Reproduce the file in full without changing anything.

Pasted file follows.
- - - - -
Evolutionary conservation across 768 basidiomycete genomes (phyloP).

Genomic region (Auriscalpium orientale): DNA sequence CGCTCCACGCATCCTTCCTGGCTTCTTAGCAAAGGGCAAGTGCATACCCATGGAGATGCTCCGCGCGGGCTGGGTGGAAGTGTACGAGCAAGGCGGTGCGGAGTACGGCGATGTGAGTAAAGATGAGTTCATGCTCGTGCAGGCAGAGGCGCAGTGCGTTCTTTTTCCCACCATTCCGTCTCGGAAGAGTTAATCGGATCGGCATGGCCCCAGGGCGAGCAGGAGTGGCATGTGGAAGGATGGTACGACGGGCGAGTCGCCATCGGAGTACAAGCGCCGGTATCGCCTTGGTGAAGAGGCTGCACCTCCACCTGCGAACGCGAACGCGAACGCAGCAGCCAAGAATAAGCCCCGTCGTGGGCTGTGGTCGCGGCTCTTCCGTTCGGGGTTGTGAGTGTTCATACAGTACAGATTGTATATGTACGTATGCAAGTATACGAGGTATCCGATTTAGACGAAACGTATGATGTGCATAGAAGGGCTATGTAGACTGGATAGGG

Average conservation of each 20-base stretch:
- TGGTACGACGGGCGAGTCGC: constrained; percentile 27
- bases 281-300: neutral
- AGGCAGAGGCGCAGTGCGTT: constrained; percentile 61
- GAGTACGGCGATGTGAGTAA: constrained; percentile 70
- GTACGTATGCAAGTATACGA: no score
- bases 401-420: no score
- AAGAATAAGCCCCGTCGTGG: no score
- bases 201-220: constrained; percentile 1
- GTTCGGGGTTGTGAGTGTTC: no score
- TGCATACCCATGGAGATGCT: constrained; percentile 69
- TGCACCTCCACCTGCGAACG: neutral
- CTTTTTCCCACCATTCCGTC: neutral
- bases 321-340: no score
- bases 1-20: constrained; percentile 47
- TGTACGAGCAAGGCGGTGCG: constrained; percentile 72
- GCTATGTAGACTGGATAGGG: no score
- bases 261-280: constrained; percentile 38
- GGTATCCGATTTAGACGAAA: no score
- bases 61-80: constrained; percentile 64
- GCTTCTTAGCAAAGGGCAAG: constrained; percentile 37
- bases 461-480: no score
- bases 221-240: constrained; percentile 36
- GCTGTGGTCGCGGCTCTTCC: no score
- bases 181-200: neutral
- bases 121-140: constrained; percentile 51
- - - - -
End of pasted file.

Evolutionary conservation across 768 basidiomycete genomes (phyloP).

Genomic region (Auriscalpium orientale): DNA sequence CGCTCCACGCATCCTTCCTGGCTTCTTAGCAAAGGGCAAGTGCATACCCATGGAGATGCTCCGCGCGGGCTGGGTGGAAGTGTACGAGCAAGGCGGTGCGGAGTACGGCGATGTGAGTAAAGATGAGTTCATGCTCGTGCAGGCAGAGGCGCAGTGCGTTCTTTTTCCCACCATTCCGTCTCGGAAGAGTTAATCGGATCGGCATGGCCCCAGGGCGAGCAGGAGTGGCATGTGGAAGGATGGTACGACGGGCGAGTCGCCATCGGAGTACAAGCGCCGGTATCGCCTTGGTGAAGAGGCTGCACCTCCACCTGCGAACGCGAACGCGAACGCAGCAGCCAAGAATAAGCCCCGTCGTGGGCTGTGGTCGCGGCTCTTCCGTTCGGGGTTGTGAGTGTTCATACAGTACAGATTGTATATGTACGTATGCAAGTATACGAGGTATCCGATTTAGACGAAACGTATGATGTGCATAGAAGGGCTATGTAGACTGGATAGGG

Average conservation of each 20-base stretch:
- TGGTACGACGGGCGAGTCGC: constrained; percentile 27
- bases 281-300: neutral
- AGGCAGAGGCGCAGTGCGTT: constrained; percentile 61
- GAGTACGGCGATGTGAGTAA: constrained; percentile 70
- GTACGTATGCAAGTATACGA: no score
- bases 401-420: no score
- AAGAATAAGCCCCGTCGTGG: no score
- bases 201-220: constrained; percentile 1
- GTTCGGGGTTGTGAGTGTTC: no score
- TGCATACCCATGGAGATGCT: constrained; percentile 69
- TGCACCTCCACCTGCGAACG: neutral
- CTTTTTCCCACCATTCCGTC: neutral
- bases 321-340: no score
- bases 1-20: constrained; percentile 47
- TGTACGAGCAAGGCGGTGCG: constrained; percentile 72
- GCTATGTAGACTGGATAGGG: no score
- bases 261-280: constrained; percentile 38
- GGTATCCGATTTAGACGAAA: no score
- bases 61-80: constrained; percentile 64
- GCTTCTTAGCAAAGGGCAAG: constrained; percentile 37
- bases 461-480: no score
- bases 221-240: constrained; percentile 36
- GCTGTGGTCGCGGCTCTTCC: no score
- bases 181-200: neutral
- bases 121-140: constrained; percentile 51